Why did Nana marry a man old enough to be her father?

Why am I drawn to Nana as my favourite ancestor?  Esther Letitia Brown is the only great-grandparent who was still alive when I was born and I do have some memories of her.  I was only seven years old when she passed away on 5 November 1952.  I remember being told to be quiet when we visited my grandparents' house on Oak Bay Avenue in Victoria because we couldn't disturb Nana, who lived with Granny and Grandpa.

Another reason I chose Nana as my favourite ancestor is because she was brave enough to move on and venture forth from England to Toronto to Edmonton and finally to Victoria.

I have many facts and stories about Esther but there are many questions still to be answered, including her trip back to England from November 1910 to June 1911 with her daughter-in-law and grandchildren.  Why? During that time the rest of the family moved from Toronto to Edmonton.  At some time Nana had a double mastectomy, was this done while she was back in England and was she an early cancer survivor?  She has been referred to as a nurse and a midwife, did she have any training or was it just life experiences that prepared her for those roles?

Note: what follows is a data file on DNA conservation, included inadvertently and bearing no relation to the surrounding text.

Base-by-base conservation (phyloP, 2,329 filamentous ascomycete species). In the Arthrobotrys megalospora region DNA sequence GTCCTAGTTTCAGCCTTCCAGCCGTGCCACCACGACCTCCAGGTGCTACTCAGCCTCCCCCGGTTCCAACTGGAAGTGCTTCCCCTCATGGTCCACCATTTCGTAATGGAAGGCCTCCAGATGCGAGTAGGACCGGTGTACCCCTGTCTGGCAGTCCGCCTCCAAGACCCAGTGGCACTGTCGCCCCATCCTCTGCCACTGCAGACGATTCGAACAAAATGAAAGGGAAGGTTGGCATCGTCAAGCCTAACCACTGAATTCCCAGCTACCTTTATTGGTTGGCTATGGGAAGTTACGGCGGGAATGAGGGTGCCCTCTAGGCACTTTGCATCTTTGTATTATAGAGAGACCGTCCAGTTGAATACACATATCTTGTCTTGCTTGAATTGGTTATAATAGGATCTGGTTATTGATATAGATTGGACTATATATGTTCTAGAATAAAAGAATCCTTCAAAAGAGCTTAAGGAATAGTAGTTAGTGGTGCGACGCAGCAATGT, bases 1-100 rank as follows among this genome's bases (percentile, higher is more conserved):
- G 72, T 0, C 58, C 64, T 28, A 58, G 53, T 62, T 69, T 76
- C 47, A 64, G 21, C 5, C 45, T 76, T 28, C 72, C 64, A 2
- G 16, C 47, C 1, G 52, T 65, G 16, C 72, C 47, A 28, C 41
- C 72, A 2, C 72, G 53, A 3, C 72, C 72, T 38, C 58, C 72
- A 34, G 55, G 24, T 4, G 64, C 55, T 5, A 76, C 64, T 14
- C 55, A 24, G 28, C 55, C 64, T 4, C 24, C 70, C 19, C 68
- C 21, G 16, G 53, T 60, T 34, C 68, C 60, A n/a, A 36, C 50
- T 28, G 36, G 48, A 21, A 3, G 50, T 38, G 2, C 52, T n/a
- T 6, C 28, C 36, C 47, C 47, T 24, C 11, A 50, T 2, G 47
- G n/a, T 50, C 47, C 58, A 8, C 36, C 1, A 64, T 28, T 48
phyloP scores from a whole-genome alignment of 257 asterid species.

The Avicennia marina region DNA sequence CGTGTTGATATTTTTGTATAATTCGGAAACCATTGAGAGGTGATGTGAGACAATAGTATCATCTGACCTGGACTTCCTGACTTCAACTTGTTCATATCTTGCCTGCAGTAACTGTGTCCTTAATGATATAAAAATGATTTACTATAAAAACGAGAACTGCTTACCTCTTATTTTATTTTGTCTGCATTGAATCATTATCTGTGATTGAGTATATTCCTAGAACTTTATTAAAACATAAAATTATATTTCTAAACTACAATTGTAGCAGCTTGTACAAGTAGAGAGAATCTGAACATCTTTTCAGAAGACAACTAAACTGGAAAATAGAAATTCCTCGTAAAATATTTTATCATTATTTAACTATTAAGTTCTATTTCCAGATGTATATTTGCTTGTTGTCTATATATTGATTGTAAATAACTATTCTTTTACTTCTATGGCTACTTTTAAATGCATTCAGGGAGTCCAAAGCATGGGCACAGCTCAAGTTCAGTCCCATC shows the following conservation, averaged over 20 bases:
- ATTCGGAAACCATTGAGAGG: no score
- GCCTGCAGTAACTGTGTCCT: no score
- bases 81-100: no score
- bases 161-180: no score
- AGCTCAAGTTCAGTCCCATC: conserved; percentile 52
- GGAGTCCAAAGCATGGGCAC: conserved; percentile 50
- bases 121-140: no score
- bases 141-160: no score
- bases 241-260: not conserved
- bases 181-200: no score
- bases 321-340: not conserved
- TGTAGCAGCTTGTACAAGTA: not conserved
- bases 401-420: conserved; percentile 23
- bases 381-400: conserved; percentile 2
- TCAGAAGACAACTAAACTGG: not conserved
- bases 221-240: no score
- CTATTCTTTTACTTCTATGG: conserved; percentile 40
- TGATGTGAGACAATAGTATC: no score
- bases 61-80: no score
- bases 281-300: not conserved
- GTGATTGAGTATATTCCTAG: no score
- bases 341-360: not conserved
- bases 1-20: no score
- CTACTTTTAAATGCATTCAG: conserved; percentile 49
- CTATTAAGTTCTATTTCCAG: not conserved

I hope to answer some of the un-answered questions about my great-grandmother before too long and finish writing her story.

Tuesday, March 1, 2011

March is Women's History Month

Lisa Alzo has suggested daily blogs to celebrate Women's History Month.  I hope to participate in as many of the thirty-one suggestions as I have time for.  Back in the 1800s and before, the women in the family are hard to track because they lost their identity once they married.  So often I have found listings for Mrs. "first and surname of husband"  I am looking forward to this project.